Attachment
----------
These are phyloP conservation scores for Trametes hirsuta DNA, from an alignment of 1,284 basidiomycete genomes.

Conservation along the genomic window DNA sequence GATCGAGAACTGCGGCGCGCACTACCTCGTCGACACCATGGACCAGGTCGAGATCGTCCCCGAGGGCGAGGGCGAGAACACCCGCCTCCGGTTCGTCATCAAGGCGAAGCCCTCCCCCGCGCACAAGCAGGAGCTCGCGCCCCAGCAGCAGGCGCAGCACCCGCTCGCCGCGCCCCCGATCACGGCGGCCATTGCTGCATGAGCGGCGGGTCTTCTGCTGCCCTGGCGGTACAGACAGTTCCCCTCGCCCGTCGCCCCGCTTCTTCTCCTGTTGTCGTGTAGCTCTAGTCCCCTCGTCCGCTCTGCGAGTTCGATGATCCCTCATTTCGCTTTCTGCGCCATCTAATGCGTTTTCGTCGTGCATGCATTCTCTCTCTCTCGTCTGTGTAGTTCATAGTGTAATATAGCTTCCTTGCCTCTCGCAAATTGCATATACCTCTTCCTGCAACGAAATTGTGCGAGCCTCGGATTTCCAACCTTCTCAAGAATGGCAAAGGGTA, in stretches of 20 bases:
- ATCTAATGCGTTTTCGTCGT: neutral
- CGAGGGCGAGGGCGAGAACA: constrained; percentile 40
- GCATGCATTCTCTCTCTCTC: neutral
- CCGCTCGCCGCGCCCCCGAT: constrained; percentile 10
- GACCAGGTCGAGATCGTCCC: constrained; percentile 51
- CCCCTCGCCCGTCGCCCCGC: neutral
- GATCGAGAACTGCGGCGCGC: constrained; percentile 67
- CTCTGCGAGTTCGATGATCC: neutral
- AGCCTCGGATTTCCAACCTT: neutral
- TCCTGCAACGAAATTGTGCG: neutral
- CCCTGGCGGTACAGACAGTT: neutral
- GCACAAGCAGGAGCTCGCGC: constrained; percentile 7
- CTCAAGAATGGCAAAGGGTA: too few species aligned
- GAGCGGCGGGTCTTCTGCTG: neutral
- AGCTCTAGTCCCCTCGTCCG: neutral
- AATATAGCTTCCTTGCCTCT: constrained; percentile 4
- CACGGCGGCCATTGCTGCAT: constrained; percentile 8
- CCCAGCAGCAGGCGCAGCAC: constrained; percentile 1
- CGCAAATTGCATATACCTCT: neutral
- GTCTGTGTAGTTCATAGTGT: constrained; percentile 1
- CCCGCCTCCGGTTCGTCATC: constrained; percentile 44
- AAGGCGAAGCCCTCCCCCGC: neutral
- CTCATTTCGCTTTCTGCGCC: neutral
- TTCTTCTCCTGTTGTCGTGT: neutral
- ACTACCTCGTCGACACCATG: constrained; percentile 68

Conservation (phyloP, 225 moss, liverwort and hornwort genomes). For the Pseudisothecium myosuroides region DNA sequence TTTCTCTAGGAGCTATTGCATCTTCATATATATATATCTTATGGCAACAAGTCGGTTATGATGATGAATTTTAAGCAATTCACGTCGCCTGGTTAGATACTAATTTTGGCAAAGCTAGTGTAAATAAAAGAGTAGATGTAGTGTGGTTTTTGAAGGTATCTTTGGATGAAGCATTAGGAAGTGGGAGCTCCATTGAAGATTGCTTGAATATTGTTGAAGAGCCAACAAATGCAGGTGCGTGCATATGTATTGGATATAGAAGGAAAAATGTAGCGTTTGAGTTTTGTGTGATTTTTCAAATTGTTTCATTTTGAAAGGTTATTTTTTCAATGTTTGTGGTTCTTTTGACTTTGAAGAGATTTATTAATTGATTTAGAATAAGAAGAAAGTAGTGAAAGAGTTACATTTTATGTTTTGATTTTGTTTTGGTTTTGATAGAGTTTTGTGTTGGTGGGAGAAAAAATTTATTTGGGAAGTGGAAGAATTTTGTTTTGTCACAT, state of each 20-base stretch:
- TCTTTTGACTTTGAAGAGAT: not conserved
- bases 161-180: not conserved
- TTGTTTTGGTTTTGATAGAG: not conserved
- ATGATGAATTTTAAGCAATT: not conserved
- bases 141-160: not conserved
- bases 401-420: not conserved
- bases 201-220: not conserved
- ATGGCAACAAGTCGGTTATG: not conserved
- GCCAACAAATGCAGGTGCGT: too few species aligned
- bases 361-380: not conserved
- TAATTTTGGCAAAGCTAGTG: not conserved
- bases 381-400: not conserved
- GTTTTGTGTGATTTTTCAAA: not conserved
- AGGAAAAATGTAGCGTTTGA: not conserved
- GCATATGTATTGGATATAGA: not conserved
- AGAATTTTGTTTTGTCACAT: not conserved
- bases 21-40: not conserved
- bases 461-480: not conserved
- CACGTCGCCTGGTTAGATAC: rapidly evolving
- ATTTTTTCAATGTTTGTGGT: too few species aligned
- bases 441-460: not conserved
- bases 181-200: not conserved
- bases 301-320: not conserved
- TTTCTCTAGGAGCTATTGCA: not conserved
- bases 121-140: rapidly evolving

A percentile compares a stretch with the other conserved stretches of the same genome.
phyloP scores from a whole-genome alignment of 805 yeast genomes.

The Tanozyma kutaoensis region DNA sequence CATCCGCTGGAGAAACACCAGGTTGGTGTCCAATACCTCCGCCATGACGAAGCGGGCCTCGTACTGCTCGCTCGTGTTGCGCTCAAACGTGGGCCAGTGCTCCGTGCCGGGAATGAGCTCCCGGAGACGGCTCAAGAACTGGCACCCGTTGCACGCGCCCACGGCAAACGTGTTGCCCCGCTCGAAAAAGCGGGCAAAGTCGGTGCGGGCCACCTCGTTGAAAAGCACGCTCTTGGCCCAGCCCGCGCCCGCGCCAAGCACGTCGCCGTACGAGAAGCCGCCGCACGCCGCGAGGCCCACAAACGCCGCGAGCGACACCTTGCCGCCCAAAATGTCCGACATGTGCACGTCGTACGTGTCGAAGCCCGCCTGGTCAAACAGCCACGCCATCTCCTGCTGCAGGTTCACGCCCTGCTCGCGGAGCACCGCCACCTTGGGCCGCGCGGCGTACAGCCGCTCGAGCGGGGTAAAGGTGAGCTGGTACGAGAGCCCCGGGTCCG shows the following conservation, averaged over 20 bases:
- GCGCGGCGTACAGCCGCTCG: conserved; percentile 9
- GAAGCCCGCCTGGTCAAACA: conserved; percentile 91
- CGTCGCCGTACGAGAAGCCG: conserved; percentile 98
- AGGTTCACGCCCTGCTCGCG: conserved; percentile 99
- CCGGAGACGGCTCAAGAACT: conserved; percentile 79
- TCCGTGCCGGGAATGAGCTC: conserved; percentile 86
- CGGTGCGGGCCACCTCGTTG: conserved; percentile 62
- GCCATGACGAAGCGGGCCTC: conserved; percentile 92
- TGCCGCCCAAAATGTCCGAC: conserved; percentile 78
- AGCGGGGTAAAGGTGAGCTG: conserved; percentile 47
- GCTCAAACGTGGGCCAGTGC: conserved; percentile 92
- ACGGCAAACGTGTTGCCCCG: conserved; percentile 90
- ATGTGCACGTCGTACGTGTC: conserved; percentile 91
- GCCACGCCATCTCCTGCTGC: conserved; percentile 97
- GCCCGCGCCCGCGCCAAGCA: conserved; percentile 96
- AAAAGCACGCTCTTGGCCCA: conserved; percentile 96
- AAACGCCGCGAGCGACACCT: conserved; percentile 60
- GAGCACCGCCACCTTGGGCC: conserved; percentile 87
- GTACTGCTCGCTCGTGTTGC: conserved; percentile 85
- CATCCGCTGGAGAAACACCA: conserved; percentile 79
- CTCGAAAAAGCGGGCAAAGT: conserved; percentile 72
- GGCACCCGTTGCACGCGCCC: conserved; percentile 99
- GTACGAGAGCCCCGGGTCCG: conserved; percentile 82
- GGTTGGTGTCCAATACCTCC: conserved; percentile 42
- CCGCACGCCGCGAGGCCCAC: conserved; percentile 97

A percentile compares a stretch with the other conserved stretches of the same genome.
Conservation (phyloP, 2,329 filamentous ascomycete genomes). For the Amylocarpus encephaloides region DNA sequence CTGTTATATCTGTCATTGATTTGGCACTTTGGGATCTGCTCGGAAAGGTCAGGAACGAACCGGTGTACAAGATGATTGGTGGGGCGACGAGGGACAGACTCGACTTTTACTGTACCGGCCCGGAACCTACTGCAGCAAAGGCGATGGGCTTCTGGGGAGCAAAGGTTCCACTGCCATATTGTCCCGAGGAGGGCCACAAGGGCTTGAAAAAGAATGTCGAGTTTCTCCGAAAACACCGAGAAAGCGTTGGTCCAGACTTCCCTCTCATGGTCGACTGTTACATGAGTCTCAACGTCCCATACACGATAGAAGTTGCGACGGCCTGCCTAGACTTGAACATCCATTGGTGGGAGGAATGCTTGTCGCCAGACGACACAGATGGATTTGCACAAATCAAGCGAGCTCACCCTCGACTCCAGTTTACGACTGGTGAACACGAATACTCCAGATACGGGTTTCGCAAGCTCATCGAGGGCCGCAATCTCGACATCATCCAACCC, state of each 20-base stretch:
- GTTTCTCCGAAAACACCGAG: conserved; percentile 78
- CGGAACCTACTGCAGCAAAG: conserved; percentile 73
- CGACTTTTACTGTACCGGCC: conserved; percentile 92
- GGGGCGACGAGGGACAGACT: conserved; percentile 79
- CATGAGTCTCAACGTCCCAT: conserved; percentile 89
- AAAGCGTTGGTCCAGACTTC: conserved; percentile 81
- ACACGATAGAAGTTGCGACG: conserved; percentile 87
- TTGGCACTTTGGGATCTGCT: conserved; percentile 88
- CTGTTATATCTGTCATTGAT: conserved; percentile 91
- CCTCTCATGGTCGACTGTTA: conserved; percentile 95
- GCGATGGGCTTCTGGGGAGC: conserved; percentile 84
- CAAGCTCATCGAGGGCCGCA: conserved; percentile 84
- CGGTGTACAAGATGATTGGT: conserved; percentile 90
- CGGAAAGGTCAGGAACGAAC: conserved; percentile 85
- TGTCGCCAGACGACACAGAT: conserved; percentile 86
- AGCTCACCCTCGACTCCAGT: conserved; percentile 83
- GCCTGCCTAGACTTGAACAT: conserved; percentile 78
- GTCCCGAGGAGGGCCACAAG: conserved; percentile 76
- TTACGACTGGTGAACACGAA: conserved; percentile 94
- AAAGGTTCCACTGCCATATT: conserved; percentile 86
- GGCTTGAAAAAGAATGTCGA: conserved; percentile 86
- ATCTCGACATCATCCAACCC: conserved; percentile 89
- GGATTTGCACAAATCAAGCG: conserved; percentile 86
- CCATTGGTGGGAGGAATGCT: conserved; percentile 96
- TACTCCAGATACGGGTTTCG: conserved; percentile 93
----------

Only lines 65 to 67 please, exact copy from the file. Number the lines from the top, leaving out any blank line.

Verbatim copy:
- TGCCGCCCAAAATGTCCGAC: conserved; percentile 78
- AGCGGGGTAAAGGTGAGCTG: conserved; percentile 47
- GCTCAAACGTGGGCCAGTGC: conserved; percentile 92